The Intermountain Region (IMR) of the National Park Service (NPS) is the largest region within the service. It includes eight states that stretch from the Mexican to the Canadian border and encompasses most of the Rocky Mountain area. The region includes 91 NPS units that are visited by over 42 million people annually.
Regional focus is on park support as well as interpretation and development of wildland fire policy.
The Wildland Fire and Aviation Division falls under the Visitor and Resource Protection Branch of the region. They oversee 78 park units that have fire programs and thus require fire management plans. Of these units, 15 receive regular and recurring fire staffing funding. All other NPS units within the region are provided wildland fire expertise from one of the regularly funded parks as an area park concept. The IMR averages 300+ wildfires per year that typically burns over 40,000 acres. The region also has five interagency wildland fire coordination groups that include the Southwest, Southern, Rocky Mountain, Great Basin, and Northern Rockies Geographic Areas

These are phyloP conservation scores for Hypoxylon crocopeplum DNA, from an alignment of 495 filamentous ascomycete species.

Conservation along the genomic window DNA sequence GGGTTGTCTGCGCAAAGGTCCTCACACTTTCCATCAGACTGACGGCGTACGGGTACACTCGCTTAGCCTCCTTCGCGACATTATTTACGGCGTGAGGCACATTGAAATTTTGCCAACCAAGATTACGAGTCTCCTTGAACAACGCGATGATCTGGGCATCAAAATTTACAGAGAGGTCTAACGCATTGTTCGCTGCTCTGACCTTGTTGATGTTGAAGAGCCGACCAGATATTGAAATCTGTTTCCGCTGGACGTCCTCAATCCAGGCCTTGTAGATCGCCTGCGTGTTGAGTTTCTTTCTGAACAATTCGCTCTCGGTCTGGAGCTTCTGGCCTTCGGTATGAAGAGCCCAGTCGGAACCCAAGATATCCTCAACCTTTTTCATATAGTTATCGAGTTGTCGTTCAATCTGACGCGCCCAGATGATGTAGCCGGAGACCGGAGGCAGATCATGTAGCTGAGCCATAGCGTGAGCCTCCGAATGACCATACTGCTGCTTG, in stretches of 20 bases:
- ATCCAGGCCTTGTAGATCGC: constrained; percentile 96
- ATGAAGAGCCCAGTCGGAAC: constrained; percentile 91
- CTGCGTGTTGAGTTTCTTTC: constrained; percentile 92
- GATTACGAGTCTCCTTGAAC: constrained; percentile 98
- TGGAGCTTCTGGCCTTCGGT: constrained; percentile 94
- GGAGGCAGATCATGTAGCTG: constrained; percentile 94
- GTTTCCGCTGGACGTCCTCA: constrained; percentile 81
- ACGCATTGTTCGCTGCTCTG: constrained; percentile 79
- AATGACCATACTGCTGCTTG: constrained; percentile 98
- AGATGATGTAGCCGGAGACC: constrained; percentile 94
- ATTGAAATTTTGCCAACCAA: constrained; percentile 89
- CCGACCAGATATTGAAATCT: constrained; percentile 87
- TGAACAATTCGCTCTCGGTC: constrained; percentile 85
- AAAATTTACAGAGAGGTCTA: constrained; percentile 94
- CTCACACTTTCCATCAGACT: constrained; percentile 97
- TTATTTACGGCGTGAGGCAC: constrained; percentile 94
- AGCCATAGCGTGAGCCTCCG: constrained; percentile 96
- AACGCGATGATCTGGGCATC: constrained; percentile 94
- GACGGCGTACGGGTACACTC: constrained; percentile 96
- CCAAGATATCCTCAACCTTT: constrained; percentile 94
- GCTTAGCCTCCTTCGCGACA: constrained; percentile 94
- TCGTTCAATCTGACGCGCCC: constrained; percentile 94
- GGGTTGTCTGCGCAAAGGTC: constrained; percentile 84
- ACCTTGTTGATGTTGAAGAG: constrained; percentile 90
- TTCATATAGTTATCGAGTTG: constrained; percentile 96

The regions fuel management program focuses upon reducing the negative impact of wildland fires on people, communities and natural and cultural resources. Heavy fuels accumulation and the altered composition and structure of vegetation, combined with sustained drought/climate change, contribute to increased fire intensity, spread, and resistance to control. The management of these fires is further compounded by the growth of communities adjacent to public lands, putting homes and other structures closer to areas where large wildland fires occur and increasing the risks. Fuels management activities in 2010 included the accomplishment of 217 projects that treated 27,340 acres. This compares favorably with the five year average of 29,500 acres treated.
IMR hosts a diverse blend of fire management resources and personnel, as well as national shared resources including aircraft, engines, modules, and hand crews. Depending on location, the fire season begins as early as January and continues into the late fall.
Primary regional focus is on park support as well as interpretation and development of wildland fire policy. Still, significant challenges remain in dealing with management of unplanned fires in altered fire regimes and populated areas, exotic invasive plants, climate change, air quality and smoke management.